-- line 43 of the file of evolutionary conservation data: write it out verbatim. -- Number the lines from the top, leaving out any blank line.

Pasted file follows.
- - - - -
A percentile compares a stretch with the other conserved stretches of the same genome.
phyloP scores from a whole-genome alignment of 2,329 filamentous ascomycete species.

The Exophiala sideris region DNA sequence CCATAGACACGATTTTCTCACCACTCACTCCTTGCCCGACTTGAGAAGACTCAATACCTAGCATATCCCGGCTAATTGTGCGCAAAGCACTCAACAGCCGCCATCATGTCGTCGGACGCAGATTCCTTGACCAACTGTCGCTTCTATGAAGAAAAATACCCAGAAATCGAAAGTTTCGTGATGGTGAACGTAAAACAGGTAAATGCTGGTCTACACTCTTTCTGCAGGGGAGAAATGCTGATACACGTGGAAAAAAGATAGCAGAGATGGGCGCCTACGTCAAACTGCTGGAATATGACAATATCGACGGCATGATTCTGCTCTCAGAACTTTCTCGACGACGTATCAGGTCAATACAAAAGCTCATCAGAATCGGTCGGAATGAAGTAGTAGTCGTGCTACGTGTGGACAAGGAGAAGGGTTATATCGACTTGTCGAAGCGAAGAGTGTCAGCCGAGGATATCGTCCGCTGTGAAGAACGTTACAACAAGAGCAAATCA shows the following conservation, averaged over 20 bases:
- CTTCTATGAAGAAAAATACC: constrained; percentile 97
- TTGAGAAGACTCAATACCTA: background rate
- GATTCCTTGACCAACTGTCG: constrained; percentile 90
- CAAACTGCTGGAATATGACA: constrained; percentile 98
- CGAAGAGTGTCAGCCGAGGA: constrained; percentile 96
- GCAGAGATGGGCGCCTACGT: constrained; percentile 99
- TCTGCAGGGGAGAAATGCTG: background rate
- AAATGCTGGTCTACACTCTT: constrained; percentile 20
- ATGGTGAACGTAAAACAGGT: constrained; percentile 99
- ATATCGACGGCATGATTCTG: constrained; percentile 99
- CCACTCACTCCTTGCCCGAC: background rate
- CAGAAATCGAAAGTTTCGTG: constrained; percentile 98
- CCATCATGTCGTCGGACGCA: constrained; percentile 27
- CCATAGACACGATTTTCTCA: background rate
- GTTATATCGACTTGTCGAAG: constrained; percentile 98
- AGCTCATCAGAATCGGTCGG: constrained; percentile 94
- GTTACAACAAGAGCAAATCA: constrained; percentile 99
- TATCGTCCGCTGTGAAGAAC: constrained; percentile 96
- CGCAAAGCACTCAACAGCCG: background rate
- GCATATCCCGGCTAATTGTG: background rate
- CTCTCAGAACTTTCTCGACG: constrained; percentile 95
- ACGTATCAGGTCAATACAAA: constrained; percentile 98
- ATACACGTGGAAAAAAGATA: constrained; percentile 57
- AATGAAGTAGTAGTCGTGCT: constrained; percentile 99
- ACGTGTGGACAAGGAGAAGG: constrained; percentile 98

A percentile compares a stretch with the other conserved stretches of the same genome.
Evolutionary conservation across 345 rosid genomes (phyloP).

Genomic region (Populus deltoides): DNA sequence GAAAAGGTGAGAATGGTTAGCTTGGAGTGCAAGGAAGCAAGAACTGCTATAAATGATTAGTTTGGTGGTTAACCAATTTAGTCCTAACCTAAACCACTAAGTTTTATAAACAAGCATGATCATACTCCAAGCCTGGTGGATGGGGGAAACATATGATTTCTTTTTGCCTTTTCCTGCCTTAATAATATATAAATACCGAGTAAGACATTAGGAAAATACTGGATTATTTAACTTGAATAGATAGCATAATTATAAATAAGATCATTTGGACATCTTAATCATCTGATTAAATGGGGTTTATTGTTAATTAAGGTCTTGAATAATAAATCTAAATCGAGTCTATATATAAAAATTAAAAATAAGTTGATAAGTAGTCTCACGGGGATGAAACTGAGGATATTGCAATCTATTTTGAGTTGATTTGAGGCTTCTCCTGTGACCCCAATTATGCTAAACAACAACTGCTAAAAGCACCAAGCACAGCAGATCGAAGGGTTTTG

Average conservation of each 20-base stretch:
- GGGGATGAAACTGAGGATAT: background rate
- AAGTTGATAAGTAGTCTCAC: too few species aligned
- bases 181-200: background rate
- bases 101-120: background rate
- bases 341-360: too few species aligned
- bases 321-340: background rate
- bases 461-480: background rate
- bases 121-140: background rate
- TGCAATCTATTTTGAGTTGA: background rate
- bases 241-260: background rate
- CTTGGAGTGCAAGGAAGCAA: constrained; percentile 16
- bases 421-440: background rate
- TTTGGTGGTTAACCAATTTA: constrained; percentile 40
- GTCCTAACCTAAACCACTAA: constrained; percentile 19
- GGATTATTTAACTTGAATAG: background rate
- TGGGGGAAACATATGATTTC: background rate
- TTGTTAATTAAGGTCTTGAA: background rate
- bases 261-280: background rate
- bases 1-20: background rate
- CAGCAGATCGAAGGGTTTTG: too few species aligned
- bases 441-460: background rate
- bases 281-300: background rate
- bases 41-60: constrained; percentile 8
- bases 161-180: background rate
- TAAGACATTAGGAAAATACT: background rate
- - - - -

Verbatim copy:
- CTTGGAGTGCAAGGAAGCAA: constrained; percentile 16